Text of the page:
So every year I participate in NaNoWrimo (National Novel Writing Month) and every year I finish the 50,000 words required. Most years, I wait until Thanksgiving Week and then I pound through the word count, breathlessly finishing by 11.59 on 11.30. In the past, I’ve usually just sat done and written whatever story was in my head at the time and it all seemed to connect eventually. Often, it’s a character’s voice demanding to be heard. Sometimes, it’s a place or a moment or a line of dialogue but I’ve never written with a plan or a central conflict or a list of pre-created characters.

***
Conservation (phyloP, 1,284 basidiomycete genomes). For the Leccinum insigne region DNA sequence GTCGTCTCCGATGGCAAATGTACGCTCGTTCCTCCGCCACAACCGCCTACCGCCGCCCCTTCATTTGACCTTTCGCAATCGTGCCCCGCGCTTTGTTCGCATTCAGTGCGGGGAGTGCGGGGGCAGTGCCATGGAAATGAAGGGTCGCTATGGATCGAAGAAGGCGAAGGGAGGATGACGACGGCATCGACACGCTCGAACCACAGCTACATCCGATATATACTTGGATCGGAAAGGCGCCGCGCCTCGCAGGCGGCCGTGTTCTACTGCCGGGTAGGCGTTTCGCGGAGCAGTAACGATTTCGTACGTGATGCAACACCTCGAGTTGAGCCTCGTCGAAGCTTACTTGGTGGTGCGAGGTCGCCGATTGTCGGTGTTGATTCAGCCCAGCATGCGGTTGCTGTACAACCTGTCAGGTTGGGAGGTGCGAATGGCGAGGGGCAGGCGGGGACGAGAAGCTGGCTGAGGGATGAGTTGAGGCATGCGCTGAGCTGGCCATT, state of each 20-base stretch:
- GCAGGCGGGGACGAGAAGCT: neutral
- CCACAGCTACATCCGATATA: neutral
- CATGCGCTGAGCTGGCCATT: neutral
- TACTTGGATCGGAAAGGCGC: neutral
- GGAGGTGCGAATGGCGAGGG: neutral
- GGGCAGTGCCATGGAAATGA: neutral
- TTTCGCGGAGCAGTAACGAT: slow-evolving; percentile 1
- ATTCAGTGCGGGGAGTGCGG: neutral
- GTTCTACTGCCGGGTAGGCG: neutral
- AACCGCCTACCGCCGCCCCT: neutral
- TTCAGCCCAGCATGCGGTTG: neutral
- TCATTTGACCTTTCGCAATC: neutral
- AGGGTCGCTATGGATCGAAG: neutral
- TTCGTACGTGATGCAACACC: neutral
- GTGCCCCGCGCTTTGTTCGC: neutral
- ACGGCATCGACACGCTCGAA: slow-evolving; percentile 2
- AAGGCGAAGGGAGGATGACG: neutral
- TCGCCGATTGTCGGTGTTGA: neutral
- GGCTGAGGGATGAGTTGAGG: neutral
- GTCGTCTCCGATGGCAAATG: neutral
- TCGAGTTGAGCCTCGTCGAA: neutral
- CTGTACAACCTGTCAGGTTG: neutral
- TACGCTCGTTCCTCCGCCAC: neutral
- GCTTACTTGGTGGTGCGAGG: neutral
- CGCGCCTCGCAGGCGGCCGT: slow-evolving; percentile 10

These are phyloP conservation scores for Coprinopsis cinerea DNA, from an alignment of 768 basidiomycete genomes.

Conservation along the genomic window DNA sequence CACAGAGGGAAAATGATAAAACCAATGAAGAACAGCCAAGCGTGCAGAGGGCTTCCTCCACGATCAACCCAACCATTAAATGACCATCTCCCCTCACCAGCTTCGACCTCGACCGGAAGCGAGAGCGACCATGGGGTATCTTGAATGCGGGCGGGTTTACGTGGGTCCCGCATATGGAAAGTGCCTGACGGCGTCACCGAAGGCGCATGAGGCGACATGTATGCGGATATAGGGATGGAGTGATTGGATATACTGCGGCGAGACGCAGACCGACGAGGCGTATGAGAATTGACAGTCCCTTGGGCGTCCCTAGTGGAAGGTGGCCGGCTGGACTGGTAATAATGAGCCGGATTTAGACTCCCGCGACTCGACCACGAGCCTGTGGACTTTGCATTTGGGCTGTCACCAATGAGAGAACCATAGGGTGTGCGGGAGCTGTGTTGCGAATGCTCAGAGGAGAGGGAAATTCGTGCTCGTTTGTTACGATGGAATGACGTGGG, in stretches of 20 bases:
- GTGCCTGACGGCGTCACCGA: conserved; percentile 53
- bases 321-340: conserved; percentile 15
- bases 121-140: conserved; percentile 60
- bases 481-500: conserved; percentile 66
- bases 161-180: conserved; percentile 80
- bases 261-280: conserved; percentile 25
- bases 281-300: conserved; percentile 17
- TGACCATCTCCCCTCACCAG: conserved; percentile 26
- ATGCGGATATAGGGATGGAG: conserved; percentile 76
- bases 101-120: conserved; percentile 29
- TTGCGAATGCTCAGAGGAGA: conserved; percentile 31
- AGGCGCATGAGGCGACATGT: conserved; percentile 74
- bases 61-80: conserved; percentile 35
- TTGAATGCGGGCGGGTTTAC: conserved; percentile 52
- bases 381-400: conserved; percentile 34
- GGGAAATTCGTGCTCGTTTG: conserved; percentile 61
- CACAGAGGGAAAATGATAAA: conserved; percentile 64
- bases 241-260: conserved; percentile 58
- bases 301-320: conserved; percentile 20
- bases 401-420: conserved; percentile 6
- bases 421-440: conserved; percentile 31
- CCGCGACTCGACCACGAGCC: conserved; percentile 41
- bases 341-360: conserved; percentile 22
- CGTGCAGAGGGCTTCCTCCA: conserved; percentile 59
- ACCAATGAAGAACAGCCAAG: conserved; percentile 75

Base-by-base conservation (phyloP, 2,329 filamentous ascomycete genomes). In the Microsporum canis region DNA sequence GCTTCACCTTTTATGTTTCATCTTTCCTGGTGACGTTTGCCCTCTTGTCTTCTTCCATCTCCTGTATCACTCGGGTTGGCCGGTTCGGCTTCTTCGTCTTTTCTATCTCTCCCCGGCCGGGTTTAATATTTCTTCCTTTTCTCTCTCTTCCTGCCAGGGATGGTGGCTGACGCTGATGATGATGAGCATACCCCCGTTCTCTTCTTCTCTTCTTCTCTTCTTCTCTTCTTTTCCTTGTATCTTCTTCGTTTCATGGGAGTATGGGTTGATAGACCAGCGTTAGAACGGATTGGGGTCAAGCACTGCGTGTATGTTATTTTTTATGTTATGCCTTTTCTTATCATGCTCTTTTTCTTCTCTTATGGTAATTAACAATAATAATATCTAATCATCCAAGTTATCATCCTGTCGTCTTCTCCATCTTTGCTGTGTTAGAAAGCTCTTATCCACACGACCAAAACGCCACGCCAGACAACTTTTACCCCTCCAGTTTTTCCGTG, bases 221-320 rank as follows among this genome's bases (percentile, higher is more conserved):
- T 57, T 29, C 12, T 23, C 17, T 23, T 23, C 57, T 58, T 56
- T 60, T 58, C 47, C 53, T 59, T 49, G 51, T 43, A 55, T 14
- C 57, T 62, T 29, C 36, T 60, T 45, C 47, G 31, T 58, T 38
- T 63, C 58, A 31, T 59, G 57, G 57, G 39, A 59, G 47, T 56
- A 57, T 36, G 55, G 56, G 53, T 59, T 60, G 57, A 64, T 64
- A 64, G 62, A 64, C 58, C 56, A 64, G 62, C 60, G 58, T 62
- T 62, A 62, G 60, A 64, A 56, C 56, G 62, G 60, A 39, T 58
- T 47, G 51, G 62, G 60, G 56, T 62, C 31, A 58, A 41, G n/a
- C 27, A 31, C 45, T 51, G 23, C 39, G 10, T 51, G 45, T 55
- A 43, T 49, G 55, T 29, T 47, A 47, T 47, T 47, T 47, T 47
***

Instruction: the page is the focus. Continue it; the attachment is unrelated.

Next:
This year, I decided to be a sane human about things. In the few days prior to Nov. 1st, I wrote an outline. I thought about characters. I thought about place and conflict and all the other things that go into writing. And yesterday, once I’d finished my reading for class tomorrow night, and making a pot of soup, and feeding the cat, and cleaning the apartment and putting the clean laundry away and checking my email…I turned off my phone, sat down and started to write. At some point, I realized it was time to stand up and stretch and go to bed. It wasn’t that much writing – only about 2,000 words – but it was a start. And it was NOTHING like my outline, nothing like the rough plot or characters I’d thought about. Currently, I’ve left one character downstairs fetching luggage while another character sits in a bedroom in an old house she hasn’t seen since childhood. Outside a storm is raging and, of course, the power’s just gone out. No idea what happens next. I guess I’ll have to wait until tonight to find out. And for me, that’s half the joy of writing – letting the story tell itself without being forced to follow an outline, without putting limitations on characters, and without knowing what’s going to happen next.